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Views on J. S. Bach – Interview with pianist Peter Hill

A recognised authority in 20th century and contemporary music, Peter Hill turns for the first time on disc to another of his lifelong preoccupations – the music of J. S. Bach. In this exclusive interview for Piano Street, Peter shares his ideas on the world of Johann Sebastian Bach. Read more >>

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Author Topic: Brand new sounds August 3rd 2017  (Read 175 times)
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« on: August 04, 2017, 06:22:54 AM »

Still feels like today. Anyway, I had the rare wonderful combination of an actual piano (a pretty new Yamaha C7 at an equally pretty new choral hall at the school - as opposed to the electric thing I've been using for practice all summer), my Zoom H2, and some time to kill after a rehearsal, so I recorded some improvisations which came out pretty well.

Naming can be a fun challenge, if we don't allow it to limit how musical expression naturally hits brains in different ways. A Wondrous Love is a reference to some devises that are used in the Parker/Shaw arrangement ot "What Wondrous Love is This" which I was steeped in during choir rehearsals in the spring semester. This one might be breaking new ground for me. I don't think I've done anything quite like this before. 

For the left hand alone, I call this one Seeds Growing because in listening to a lot of old recordings this summer, I am using a language here more typical of 15 years ago. In comparing them to his orchestral Notations, Boulez called his original Notations for Piano seeds, comparing them to the ancient seeds they found in Egyptian tomes which sprouted when planted. If you take a composer with noticeable development through their career, such as Beethoven or Scriabin, and compare their works going backwards in time, you will notice elements (seeds) of the latest compositions in the earlier ones.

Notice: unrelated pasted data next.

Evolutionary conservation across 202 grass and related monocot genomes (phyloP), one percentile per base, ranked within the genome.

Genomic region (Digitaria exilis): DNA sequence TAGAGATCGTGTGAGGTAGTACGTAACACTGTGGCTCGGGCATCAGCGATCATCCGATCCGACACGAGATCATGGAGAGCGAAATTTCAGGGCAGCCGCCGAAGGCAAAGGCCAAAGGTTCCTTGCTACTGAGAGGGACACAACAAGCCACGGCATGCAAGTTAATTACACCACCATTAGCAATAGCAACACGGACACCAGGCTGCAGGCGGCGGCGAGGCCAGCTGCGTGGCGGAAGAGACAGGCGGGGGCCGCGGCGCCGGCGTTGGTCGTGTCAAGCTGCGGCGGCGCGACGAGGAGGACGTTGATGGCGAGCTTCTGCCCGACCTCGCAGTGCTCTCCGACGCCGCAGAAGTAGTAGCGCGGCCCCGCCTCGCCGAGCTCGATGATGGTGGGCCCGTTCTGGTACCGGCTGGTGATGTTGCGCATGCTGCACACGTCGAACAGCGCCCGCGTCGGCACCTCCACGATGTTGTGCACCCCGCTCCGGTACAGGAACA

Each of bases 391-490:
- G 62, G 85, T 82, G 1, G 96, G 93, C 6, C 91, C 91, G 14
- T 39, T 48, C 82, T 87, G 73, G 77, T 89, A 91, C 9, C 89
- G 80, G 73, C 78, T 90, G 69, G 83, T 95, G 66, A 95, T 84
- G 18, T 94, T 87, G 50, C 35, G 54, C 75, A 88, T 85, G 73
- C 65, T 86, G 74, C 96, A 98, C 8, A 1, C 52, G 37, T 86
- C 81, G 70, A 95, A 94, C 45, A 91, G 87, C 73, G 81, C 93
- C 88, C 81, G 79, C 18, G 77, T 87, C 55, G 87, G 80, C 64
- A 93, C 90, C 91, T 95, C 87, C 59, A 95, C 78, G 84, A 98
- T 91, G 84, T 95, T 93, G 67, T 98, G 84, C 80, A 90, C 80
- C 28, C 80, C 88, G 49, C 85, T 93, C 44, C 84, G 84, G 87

It is a Beautiful Cacophony because when I went to look up the spelling of cacophony which I wanted to name it, the definition was much harsher than I intended, but I still like the sound of the word. There does seem something a bit American about this, of the Ives, Copeland, Bernstein variety, and they all had a way making huge, bombastic, dissonant ahords sound grand and beautiful. 

I hope you enjoy the tin roof blowing in the wind as well. I didn't like it at first when we first moved to this new facility, thinking it was something dripping. Since it was explained to me (and their making the best use of a building donated to them) I do like it and it's a neat edition to the recording.

* 20170803AWondrousLove.mp3 (9354.52 KB - downloaded 9 times.)
* 20170803SeedsGrowingLH.mp3 (10375.14 KB - downloaded 2 times.)
* 20170803BeautifulCacophony.mp3 (10243.51 KB - downloaded 0 times.)
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